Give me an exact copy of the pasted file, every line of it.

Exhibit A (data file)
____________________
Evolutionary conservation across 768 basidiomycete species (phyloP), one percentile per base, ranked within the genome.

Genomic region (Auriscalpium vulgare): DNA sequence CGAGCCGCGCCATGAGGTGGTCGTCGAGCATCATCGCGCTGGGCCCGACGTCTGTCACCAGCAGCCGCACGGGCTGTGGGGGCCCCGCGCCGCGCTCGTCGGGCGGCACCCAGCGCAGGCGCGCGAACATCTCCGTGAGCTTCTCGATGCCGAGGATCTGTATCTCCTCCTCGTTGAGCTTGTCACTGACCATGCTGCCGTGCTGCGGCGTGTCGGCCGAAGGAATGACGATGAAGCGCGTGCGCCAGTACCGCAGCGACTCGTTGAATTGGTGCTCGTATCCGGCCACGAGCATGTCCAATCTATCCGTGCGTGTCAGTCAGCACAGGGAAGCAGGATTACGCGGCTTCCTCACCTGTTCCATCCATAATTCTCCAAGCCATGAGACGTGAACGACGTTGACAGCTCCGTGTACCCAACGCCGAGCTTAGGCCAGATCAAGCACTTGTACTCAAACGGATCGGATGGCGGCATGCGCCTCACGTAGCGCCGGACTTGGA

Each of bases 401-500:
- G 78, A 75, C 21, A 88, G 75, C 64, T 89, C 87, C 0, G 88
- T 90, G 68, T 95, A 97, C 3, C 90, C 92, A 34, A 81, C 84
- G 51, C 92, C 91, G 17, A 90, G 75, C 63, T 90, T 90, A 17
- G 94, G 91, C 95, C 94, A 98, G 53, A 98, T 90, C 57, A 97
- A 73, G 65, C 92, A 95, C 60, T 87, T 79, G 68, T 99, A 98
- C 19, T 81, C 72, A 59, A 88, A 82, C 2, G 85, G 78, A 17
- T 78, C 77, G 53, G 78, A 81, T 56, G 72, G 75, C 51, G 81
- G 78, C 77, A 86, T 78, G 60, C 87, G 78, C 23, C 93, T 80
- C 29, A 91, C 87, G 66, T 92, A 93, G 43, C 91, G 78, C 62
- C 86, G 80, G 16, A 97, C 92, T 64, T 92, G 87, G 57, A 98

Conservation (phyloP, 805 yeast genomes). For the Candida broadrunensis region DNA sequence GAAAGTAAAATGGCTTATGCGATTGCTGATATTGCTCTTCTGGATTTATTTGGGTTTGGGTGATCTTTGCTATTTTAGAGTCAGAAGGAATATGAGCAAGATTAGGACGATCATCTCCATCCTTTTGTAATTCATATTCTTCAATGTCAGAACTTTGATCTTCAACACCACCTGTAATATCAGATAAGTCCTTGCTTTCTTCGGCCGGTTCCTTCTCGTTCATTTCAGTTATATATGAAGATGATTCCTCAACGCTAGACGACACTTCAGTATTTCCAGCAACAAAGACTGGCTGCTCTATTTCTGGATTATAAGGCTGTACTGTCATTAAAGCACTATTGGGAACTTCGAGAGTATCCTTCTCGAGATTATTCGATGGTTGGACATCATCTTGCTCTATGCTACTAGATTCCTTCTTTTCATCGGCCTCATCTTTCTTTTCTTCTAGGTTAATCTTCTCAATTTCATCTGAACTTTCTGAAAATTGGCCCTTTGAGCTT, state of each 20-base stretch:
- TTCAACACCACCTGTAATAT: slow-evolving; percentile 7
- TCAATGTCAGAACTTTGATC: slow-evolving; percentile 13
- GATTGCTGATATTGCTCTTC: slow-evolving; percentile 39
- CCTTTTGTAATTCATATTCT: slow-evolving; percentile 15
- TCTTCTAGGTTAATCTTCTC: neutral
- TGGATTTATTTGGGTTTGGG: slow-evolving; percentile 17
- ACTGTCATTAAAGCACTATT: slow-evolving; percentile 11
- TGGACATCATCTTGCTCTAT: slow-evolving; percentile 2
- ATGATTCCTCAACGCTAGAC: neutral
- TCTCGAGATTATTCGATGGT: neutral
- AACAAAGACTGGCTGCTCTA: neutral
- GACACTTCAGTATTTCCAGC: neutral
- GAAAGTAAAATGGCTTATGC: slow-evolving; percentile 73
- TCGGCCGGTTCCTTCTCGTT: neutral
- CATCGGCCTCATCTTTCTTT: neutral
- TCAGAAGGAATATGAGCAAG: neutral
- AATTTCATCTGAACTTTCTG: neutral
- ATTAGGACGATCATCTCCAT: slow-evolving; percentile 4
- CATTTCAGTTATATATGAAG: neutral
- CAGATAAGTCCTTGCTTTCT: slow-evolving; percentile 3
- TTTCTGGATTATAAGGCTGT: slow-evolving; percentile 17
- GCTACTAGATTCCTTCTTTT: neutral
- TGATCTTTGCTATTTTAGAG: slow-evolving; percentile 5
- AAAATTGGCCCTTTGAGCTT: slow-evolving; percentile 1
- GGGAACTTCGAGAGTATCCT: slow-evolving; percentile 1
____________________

Evolutionary conservation across 768 basidiomycete species (phyloP), one percentile per base, ranked within the genome.

Genomic region (Auriscalpium vulgare): DNA sequence CGAGCCGCGCCATGAGGTGGTCGTCGAGCATCATCGCGCTGGGCCCGACGTCTGTCACCAGCAGCCGCACGGGCTGTGGGGGCCCCGCGCCGCGCTCGTCGGGCGGCACCCAGCGCAGGCGCGCGAACATCTCCGTGAGCTTCTCGATGCCGAGGATCTGTATCTCCTCCTCGTTGAGCTTGTCACTGACCATGCTGCCGTGCTGCGGCGTGTCGGCCGAAGGAATGACGATGAAGCGCGTGCGCCAGTACCGCAGCGACTCGTTGAATTGGTGCTCGTATCCGGCCACGAGCATGTCCAATCTATCCGTGCGTGTCAGTCAGCACAGGGAAGCAGGATTACGCGGCTTCCTCACCTGTTCCATCCATAATTCTCCAAGCCATGAGACGTGAACGACGTTGACAGCTCCGTGTACCCAACGCCGAGCTTAGGCCAGATCAAGCACTTGTACTCAAACGGATCGGATGGCGGCATGCGCCTCACGTAGCGCCGGACTTGGA

Each of bases 401-500:
- G 78, A 75, C 21, A 88, G 75, C 64, T 89, C 87, C 0, G 88
- T 90, G 68, T 95, A 97, C 3, C 90, C 92, A 34, A 81, C 84
- G 51, C 92, C 91, G 17, A 90, G 75, C 63, T 90, T 90, A 17
- G 94, G 91, C 95, C 94, A 98, G 53, A 98, T 90, C 57, A 97
- A 73, G 65, C 92, A 95, C 60, T 87, T 79, G 68, T 99, A 98
- C 19, T 81, C 72, A 59, A 88, A 82, C 2, G 85, G 78, A 17
- T 78, C 77, G 53, G 78, A 81, T 56, G 72, G 75, C 51, G 81
- G 78, C 77, A 86, T 78, G 60, C 87, G 78, C 23, C 93, T 80
- C 29, A 91, C 87, G 66, T 92, A 93, G 43, C 91, G 78, C 62
- C 86, G 80, G 16, A 97, C 92, T 64, T 92, G 87, G 57, A 98

Conservation (phyloP, 805 yeast genomes). For the Candida broadrunensis region DNA sequence GAAAGTAAAATGGCTTATGCGATTGCTGATATTGCTCTTCTGGATTTATTTGGGTTTGGGTGATCTTTGCTATTTTAGAGTCAGAAGGAATATGAGCAAGATTAGGACGATCATCTCCATCCTTTTGTAATTCATATTCTTCAATGTCAGAACTTTGATCTTCAACACCACCTGTAATATCAGATAAGTCCTTGCTTTCTTCGGCCGGTTCCTTCTCGTTCATTTCAGTTATATATGAAGATGATTCCTCAACGCTAGACGACACTTCAGTATTTCCAGCAACAAAGACTGGCTGCTCTATTTCTGGATTATAAGGCTGTACTGTCATTAAAGCACTATTGGGAACTTCGAGAGTATCCTTCTCGAGATTATTCGATGGTTGGACATCATCTTGCTCTATGCTACTAGATTCCTTCTTTTCATCGGCCTCATCTTTCTTTTCTTCTAGGTTAATCTTCTCAATTTCATCTGAACTTTCTGAAAATTGGCCCTTTGAGCTT, state of each 20-base stretch:
- TTCAACACCACCTGTAATAT: slow-evolving; percentile 7
- TCAATGTCAGAACTTTGATC: slow-evolving; percentile 13
- GATTGCTGATATTGCTCTTC: slow-evolving; percentile 39
- CCTTTTGTAATTCATATTCT: slow-evolving; percentile 15
- TCTTCTAGGTTAATCTTCTC: neutral
- TGGATTTATTTGGGTTTGGG: slow-evolving; percentile 17
- ACTGTCATTAAAGCACTATT: slow-evolving; percentile 11
- TGGACATCATCTTGCTCTAT: slow-evolving; percentile 2
- ATGATTCCTCAACGCTAGAC: neutral
- TCTCGAGATTATTCGATGGT: neutral
- AACAAAGACTGGCTGCTCTA: neutral
- GACACTTCAGTATTTCCAGC: neutral
- GAAAGTAAAATGGCTTATGC: slow-evolving; percentile 73
- TCGGCCGGTTCCTTCTCGTT: neutral
- CATCGGCCTCATCTTTCTTT: neutral
- TCAGAAGGAATATGAGCAAG: neutral
- AATTTCATCTGAACTTTCTG: neutral
- ATTAGGACGATCATCTCCAT: slow-evolving; percentile 4
- CATTTCAGTTATATATGAAG: neutral
- CAGATAAGTCCTTGCTTTCT: slow-evolving; percentile 3
- TTTCTGGATTATAAGGCTGT: slow-evolving; percentile 17
- GCTACTAGATTCCTTCTTTT: neutral
- TGATCTTTGCTATTTTAGAG: slow-evolving; percentile 5
- AAAATTGGCCCTTTGAGCTT: slow-evolving; percentile 1
- GGGAACTTCGAGAGTATCCT: slow-evolving; percentile 1